august 2018 books

I think I’ve found my sweet spot of reading material and amount–I seem to be favoring two books a month these days, with one being fiction and one non-fiction.

The Queen of Hearts by Kimmery Martin

I saw this one on the Instagram feed of someone I knew in high school a few months back, and I mentally made a note to track it down at some point. It follows the friendship of two female physicians who seem to have been the best of friends for decades until a long buried secret puts their relationship in jeopardy. I found the main characters to be pretty engaging, and I liked that some of the book seemed to focus on what it means to be a female in the medical world and have a family. I don’t have personal experience with this, but from what I gather, it’s neither easy nor fun. I found that some of the descriptions of the characters’ romantic rendezvous to be a little indulgent; I didn’t read this book for some Fifty Shades of Grey action. Then again, maybe I’m just being a prude (probably). The ending left me a little dissatisfied, possibly because it drives home the fact that humans are flawed and selfish sometimes. I don’t want to be more specific than that for fear of giving too much away. Overall, this was a quick, enjoyable read that Grey’s Anatomy fans would probably like.

4/5 stars.

I’ll Be Gone in the Dark by Michelle McNamara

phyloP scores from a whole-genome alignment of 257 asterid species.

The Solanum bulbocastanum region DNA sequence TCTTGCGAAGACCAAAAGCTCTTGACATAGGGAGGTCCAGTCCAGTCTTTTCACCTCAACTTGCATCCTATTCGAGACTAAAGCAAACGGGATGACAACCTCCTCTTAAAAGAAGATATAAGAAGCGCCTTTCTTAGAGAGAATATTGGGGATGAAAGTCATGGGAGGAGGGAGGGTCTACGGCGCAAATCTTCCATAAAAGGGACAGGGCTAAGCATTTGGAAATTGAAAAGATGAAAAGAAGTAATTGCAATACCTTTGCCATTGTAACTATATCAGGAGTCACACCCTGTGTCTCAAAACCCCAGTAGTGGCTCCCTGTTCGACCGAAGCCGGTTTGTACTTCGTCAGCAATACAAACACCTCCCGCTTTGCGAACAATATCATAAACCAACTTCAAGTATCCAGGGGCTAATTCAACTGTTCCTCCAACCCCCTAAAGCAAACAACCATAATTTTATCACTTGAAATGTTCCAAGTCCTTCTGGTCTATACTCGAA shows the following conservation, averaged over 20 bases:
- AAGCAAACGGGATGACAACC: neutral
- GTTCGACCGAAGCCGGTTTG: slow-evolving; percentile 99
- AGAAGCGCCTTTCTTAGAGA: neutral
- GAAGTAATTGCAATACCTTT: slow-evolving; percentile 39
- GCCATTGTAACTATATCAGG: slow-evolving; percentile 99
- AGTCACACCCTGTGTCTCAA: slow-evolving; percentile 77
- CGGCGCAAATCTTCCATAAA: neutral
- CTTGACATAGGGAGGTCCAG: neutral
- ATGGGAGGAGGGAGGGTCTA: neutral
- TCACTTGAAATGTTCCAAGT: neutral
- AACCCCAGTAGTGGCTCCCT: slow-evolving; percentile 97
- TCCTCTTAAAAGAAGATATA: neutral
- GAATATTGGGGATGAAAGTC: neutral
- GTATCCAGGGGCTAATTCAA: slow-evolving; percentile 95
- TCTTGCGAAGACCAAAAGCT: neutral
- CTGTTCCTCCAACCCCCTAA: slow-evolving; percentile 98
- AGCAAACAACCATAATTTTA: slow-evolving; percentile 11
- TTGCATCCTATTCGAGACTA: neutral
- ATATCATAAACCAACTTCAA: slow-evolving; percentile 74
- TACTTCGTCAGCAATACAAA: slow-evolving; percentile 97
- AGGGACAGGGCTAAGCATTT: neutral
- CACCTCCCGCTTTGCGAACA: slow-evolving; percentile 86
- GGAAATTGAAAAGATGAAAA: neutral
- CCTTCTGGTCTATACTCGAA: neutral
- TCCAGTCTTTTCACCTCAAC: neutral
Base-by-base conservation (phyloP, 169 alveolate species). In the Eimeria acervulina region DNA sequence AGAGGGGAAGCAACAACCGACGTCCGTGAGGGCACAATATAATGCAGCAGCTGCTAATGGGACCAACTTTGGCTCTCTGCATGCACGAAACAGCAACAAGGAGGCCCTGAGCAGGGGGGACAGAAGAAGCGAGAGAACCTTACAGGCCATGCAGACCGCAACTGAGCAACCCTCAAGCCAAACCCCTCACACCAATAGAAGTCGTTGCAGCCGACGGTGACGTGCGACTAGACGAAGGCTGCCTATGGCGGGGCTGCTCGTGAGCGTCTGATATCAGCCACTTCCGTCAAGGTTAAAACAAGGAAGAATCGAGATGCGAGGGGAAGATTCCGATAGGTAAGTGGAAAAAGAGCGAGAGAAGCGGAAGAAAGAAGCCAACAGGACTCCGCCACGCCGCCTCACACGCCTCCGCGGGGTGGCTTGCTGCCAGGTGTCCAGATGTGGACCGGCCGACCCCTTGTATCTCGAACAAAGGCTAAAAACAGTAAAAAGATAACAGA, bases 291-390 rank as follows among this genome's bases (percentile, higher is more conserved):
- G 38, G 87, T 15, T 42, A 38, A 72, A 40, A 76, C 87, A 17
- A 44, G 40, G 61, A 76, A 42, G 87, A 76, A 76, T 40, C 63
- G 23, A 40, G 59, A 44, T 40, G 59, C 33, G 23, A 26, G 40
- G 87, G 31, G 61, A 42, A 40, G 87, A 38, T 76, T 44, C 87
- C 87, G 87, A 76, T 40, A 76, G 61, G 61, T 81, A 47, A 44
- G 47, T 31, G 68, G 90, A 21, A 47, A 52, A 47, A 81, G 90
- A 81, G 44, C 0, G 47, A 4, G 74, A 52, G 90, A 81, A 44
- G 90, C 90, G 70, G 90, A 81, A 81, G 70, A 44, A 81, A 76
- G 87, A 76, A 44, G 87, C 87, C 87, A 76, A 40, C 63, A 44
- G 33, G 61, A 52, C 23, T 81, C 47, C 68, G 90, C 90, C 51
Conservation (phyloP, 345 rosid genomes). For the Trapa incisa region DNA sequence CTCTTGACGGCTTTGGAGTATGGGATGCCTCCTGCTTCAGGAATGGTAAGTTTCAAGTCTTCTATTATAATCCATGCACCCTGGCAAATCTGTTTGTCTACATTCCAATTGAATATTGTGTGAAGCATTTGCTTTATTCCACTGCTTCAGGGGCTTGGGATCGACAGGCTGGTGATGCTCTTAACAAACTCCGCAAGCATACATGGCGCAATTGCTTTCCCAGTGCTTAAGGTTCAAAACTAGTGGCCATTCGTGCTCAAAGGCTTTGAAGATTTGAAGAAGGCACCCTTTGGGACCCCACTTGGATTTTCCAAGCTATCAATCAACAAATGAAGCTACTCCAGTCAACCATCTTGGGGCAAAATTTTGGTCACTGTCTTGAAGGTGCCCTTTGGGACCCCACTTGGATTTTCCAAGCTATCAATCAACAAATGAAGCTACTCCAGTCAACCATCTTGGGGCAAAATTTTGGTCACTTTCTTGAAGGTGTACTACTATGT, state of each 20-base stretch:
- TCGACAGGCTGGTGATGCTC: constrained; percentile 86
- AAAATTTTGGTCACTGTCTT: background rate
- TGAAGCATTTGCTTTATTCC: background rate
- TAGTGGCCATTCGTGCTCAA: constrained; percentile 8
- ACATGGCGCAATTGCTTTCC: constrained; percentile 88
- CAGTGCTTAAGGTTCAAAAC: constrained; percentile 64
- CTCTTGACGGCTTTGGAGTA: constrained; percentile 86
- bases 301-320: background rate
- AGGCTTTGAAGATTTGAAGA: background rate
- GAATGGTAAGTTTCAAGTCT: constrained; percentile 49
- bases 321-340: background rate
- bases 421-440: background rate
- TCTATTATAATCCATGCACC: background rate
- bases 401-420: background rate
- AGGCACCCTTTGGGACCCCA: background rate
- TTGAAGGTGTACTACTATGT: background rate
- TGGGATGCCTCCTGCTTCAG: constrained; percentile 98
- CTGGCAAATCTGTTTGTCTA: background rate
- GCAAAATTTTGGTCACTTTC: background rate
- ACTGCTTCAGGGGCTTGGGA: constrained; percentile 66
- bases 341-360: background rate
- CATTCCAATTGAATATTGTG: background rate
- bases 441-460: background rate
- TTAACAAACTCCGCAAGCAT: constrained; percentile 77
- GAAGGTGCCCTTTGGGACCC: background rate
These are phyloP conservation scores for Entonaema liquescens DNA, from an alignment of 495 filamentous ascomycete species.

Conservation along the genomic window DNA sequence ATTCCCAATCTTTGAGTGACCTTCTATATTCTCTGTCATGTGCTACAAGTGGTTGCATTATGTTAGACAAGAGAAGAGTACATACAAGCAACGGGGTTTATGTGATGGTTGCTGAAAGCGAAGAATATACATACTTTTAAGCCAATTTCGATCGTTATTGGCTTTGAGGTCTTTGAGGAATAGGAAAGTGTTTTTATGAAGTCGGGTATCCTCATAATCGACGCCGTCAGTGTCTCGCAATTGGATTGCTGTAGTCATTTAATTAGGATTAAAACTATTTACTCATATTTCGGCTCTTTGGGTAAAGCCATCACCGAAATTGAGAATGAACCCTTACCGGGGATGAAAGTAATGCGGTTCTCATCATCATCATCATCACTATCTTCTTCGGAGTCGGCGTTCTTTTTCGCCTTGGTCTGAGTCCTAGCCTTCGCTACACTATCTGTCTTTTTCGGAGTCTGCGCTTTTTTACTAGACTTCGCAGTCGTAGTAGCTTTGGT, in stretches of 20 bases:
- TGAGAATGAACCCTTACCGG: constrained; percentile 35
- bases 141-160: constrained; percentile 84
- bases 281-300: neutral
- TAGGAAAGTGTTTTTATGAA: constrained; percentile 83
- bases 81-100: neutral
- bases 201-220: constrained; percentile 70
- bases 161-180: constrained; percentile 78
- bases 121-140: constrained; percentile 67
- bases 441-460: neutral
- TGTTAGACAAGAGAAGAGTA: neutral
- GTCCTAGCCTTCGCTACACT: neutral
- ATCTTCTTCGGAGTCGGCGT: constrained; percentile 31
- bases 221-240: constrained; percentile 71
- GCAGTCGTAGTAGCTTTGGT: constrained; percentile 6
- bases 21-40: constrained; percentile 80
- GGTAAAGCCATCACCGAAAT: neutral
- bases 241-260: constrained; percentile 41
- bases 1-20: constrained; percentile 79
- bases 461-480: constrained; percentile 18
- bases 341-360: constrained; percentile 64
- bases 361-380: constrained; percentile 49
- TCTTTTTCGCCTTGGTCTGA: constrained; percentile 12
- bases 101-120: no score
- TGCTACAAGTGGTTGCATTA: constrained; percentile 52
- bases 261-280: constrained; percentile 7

Oooh, buddy, this one was good…but also disturbing. I first heard about this book when the Golden State Killer made headlines earlier this year, and it was reported that perhaps this book aided in capturing the suspect (a claim that police actually deny). I’m on a major “true crime” kick lately, after having recently watched The Staircase and Evil Genius on Netflix, so it was only a matter of time before this odd infatuation started showing up in my library selections. Anyway, this book is a pretty comprehensive explanation of everything we know about the Golden State Killer, a man who committed more than 50 rapes and several murders over the course of the 1970s and 1980s in California. I made the mistake of reading this book while my husband Seth was out of town, and let’s just say I turned on every light in the house and triple-checked that the doors were locked every night. That being said, I think McNamara did a wonderful job of providing a judicious amount of detail–just enough to give some dimension to the criminal, but not so much as to overwhelm the reader or disrespect the victim. This book was completed before the suspect was caught, so immediately after finishing the book, I went on a wild Google rampage to learn as much as could about the case since the book’s 2016 publication. That story in itself is also pretty compelling! This is a meticulously researched book that I couldn’t put down. I only wish the author could have lived to see its publication and the resolution of the case that followed.

5/5 stars.

What did you read in August?

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